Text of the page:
By Pamela Nathan
Welcome to NAIDOC Week!
As we celebrate Aboriginal and Torres Strait Islander history, culture and achievements, and recognise the contributions that Indigenous Australians make to our country and our society, I hope that many more Australians will become aware of the remarkable Aboriginal Songlines – the living narrative of our nation.
‘Songlines’ is the theme for NAIDOC Week 2016. The NAIDOC website shares the following:
“For Aboriginal and Torres Strait Islander people, the Dreamtime describes a time when the earth, people and animals were created by our ancestral spiritual beings. They created the rivers, lakes, plants, land formations and living creatures.
Dreaming tracks crisscross Australia and trace the journeys of our ancestral spirits as they created the land, animals and lores. These dreaming tracks are sometimes called ‘Songlines’ as they record the travels of these ancestral spirits who ‘sung’ the land into life.
These Songlines are recorded in traditional songs, stories, dance and art. They carry significant spiritual and cultural connection to knowledge, customs, ceremony and Lore of many Aboriginal nations and Torres Strait Islander language groups.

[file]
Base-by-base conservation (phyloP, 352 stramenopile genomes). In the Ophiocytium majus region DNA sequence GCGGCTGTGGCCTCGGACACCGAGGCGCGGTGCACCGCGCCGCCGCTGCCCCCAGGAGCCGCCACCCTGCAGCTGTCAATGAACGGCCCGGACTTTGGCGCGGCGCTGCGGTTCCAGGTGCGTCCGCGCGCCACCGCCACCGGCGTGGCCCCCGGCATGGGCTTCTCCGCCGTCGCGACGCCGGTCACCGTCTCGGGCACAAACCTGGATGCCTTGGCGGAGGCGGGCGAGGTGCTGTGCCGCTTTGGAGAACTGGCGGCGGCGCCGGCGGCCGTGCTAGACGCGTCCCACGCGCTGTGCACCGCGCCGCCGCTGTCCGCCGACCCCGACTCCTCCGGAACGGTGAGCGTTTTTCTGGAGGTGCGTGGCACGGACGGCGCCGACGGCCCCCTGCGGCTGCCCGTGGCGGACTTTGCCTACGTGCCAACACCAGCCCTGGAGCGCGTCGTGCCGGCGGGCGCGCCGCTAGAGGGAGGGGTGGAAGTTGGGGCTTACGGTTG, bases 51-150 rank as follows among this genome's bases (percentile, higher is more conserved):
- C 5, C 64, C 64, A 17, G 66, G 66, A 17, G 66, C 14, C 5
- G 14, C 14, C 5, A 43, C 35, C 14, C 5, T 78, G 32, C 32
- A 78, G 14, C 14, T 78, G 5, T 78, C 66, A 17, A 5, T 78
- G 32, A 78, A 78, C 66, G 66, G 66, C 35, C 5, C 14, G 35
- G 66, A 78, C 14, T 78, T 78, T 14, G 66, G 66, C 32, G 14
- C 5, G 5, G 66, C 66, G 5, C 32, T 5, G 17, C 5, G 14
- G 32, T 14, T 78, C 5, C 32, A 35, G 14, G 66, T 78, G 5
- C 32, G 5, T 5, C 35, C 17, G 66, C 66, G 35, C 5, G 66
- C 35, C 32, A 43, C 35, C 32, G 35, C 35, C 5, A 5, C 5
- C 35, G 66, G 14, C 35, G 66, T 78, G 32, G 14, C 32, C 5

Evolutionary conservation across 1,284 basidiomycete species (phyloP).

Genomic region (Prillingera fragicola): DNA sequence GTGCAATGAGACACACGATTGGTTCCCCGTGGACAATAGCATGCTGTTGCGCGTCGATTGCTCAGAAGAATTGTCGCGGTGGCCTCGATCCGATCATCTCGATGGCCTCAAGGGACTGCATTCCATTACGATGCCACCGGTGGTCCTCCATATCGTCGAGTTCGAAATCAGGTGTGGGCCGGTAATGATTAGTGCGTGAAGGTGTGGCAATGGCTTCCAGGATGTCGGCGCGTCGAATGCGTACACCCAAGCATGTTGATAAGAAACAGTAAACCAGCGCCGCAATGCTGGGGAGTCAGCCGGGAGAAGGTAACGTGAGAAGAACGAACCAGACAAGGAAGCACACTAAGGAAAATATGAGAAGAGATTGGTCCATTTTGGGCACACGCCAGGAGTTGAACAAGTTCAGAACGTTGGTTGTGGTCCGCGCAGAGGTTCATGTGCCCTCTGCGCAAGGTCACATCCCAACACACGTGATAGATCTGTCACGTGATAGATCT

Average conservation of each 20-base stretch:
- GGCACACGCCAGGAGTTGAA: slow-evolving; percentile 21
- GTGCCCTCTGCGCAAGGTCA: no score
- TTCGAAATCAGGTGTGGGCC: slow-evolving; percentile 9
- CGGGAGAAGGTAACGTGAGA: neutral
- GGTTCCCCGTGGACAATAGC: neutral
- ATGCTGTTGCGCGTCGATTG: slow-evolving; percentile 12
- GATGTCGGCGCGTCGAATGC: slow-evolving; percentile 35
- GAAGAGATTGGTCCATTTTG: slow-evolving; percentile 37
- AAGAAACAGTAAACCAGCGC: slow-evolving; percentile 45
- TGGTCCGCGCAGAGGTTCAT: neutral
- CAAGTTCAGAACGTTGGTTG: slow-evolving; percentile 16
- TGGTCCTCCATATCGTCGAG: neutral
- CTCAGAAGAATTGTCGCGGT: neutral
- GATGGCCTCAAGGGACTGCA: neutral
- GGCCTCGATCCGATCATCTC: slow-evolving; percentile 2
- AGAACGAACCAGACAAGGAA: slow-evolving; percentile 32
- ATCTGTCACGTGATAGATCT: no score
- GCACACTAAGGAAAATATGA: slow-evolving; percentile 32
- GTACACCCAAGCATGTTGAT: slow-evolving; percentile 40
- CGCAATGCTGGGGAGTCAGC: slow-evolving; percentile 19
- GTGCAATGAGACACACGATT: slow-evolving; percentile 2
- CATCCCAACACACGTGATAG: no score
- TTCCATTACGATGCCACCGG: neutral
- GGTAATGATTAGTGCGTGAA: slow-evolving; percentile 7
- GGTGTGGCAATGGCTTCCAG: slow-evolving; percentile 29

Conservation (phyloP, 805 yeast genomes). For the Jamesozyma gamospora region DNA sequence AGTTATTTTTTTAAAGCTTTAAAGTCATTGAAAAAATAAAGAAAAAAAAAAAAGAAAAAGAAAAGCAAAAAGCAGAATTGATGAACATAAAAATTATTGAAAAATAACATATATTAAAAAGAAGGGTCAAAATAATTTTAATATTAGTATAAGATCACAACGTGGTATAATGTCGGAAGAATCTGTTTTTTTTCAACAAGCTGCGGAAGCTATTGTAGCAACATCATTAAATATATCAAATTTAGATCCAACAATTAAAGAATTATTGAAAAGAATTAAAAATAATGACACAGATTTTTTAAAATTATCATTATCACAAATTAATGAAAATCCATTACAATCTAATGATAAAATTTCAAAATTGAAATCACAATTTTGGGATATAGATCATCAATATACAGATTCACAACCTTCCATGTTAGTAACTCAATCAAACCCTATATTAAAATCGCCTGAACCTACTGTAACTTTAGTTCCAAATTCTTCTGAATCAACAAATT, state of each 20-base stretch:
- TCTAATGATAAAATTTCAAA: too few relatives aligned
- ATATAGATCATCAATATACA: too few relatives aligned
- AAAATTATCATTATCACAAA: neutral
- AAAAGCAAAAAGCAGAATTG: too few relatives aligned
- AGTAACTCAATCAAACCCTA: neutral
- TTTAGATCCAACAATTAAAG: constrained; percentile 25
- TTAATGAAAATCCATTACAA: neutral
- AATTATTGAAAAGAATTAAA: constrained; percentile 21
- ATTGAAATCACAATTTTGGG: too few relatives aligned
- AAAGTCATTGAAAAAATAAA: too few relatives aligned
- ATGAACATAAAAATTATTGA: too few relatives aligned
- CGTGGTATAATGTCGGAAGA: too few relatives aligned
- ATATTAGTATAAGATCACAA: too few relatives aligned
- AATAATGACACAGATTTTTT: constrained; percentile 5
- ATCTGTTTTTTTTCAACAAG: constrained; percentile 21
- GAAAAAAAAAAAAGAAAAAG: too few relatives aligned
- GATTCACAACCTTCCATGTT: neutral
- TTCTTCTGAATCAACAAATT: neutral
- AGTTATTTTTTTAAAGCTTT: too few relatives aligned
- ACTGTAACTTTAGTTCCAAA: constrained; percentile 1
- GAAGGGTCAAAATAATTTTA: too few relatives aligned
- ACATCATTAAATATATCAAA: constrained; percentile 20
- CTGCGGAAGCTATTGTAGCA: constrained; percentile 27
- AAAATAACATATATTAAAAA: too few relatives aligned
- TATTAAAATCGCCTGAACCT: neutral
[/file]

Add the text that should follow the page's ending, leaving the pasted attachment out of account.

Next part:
Songlines are intricate maps of land, sea and country. They describe travel and trade routes, the location of waterholes and the presence of food. In many cases, Songlines on the earth are mirrored by sky Songlines, which allowed people to navigate vast distances of this nation and its waters.
The extensive network of Songlines can vary in length from a few kilometres to hundreds of kilometres, crossing through traditional Country of many Aboriginal and Torres Strait Islander language groups.”
Songlines tell the story of the past and present of Australia. For millennia they have been connecting people to knowledge, land and each other. Through story-telling, song, dance, art, tools and cultural practice, for those who are willing to listen and recognise all that they can offer, Songlines are willing to share some of their stories.
Songlines have the ability to save lives.
This NAIDOC Week, let’s all celebrate the incredible treasury of Songlines and the knowledge that transcends time! Let us have a recognised tomorrow of songlines sustaining and enriching the living narrative of our nation.
Director, CASSE Aboriginal Australian Relations Program
The Northern Territory's numbers in youth detention are soaring - ABC News. As more Aboriginal youth enter detention, CASSE’s cultural healing camp at Alice Springs Youth Detention Centre is an essential program that brings culture and Country into custody. pic.twitter.com/mWxZIPyRXl